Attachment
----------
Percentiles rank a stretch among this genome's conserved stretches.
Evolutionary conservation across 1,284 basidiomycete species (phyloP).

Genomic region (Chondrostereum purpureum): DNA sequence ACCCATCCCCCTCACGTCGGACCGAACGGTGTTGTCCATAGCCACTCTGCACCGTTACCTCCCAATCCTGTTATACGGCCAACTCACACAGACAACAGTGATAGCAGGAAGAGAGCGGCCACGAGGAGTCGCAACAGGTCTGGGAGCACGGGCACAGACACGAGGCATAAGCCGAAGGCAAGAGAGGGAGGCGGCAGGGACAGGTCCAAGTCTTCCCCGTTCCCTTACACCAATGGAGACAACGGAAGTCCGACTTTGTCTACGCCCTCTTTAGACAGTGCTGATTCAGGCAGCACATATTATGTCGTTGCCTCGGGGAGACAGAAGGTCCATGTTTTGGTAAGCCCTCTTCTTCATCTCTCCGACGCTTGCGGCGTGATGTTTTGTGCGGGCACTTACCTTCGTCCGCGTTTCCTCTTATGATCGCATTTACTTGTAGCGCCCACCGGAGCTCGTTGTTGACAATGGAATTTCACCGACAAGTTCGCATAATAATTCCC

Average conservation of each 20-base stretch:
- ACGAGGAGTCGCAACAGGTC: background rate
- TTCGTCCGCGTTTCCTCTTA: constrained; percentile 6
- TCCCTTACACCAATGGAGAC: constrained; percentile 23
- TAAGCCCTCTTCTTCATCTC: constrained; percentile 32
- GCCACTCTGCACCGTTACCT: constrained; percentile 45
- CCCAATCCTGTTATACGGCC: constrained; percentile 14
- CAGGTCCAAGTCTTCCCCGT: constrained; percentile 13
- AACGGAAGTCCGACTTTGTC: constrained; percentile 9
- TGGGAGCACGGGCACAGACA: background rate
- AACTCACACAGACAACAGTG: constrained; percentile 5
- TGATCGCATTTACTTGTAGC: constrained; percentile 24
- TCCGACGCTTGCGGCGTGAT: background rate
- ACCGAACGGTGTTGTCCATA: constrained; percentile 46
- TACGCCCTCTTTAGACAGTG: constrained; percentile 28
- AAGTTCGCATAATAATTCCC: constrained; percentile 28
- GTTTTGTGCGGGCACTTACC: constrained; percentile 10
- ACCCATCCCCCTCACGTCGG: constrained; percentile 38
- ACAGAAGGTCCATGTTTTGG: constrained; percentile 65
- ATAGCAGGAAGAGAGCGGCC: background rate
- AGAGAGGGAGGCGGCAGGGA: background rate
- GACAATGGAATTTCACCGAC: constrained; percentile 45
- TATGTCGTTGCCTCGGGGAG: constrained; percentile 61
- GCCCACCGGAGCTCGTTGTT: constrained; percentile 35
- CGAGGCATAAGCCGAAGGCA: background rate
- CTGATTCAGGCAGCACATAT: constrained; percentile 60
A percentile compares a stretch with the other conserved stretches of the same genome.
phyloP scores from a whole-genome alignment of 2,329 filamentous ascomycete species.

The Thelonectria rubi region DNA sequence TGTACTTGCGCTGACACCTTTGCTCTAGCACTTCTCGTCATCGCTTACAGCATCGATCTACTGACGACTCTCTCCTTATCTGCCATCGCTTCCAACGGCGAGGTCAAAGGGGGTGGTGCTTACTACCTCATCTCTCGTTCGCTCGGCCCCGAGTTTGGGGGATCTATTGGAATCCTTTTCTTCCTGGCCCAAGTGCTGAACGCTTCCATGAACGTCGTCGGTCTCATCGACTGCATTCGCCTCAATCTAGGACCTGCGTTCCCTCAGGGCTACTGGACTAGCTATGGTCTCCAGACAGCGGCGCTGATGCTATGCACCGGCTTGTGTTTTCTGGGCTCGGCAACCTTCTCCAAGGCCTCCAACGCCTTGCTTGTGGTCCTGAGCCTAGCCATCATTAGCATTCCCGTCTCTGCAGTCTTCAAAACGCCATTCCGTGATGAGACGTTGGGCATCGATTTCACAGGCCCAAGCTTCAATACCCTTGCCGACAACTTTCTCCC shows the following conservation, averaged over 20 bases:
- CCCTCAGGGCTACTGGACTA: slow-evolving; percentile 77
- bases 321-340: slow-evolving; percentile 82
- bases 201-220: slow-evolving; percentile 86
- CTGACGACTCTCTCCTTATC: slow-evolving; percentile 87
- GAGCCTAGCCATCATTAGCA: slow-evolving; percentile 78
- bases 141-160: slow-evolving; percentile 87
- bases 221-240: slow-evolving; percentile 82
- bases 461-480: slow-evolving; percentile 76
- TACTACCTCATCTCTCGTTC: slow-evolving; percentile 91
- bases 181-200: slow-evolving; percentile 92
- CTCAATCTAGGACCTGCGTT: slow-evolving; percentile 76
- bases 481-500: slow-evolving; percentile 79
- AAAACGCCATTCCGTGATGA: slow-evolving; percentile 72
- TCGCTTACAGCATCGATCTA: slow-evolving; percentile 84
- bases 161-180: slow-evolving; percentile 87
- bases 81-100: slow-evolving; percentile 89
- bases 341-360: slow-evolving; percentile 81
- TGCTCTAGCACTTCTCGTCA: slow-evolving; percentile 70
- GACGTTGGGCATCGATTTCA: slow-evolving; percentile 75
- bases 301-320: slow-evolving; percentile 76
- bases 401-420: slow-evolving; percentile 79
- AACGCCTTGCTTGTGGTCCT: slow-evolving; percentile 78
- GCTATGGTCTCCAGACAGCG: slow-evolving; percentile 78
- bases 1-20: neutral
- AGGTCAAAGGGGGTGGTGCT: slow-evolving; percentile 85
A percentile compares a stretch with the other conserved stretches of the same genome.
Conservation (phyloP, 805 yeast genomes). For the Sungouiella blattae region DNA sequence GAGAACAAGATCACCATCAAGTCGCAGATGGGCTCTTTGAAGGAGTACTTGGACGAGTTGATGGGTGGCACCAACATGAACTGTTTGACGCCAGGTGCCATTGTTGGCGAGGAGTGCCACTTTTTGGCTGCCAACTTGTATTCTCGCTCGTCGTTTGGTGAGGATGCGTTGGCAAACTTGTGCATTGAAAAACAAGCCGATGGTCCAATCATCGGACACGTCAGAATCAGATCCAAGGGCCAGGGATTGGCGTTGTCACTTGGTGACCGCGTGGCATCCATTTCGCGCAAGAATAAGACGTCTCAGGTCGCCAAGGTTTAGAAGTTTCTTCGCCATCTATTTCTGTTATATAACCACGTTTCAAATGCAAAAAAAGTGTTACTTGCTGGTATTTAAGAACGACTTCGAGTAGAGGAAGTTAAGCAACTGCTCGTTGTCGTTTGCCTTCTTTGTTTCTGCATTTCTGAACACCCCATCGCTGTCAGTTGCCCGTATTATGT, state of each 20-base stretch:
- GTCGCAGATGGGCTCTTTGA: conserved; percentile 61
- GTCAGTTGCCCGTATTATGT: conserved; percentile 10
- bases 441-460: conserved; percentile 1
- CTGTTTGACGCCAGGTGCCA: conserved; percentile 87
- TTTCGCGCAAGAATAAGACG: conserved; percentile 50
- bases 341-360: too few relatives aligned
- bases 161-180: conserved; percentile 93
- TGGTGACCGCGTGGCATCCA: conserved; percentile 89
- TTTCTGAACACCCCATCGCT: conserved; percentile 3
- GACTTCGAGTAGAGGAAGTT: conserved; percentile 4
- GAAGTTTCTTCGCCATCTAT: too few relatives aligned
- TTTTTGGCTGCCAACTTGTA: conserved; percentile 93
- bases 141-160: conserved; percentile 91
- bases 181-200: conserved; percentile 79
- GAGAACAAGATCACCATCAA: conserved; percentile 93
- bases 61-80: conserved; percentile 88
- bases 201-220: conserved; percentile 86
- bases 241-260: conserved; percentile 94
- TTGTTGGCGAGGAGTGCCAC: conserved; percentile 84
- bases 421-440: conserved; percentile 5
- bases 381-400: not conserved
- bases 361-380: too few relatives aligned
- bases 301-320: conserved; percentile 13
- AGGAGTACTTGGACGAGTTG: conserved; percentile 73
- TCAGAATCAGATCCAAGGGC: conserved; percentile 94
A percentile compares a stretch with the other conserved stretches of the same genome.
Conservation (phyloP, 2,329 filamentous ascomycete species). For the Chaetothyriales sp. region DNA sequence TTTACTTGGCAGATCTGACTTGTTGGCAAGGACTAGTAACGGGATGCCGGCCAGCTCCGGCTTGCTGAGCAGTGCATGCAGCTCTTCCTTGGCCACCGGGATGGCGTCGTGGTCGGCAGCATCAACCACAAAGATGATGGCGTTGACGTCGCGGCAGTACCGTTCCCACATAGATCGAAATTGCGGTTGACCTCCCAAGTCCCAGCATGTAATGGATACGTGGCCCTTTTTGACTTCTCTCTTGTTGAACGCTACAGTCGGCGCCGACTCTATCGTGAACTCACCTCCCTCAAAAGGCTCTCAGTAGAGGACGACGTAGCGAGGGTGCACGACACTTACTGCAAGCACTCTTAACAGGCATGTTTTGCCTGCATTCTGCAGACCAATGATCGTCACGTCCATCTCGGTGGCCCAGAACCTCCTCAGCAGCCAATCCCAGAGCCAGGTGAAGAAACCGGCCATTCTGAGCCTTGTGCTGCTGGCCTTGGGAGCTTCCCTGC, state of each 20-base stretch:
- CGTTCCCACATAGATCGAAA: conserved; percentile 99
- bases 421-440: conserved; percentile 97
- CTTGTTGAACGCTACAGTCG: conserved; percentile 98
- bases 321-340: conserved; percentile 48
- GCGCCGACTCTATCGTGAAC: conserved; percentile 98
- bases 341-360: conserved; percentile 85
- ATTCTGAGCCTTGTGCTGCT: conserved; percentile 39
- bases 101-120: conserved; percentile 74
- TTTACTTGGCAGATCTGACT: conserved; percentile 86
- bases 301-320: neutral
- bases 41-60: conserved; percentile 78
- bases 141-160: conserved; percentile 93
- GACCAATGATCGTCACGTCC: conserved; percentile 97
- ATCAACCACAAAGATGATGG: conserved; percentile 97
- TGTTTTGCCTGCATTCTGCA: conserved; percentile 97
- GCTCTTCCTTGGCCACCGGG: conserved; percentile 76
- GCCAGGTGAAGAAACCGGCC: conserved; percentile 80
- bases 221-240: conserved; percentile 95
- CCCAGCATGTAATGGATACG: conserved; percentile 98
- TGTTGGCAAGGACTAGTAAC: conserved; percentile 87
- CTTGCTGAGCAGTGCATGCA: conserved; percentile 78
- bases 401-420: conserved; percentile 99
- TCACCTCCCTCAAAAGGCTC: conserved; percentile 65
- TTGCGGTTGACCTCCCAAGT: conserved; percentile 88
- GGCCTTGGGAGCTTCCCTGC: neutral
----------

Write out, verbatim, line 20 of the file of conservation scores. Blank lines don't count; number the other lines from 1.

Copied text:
- GTTTTGTGCGGGCACTTACC: constrained; percentile 10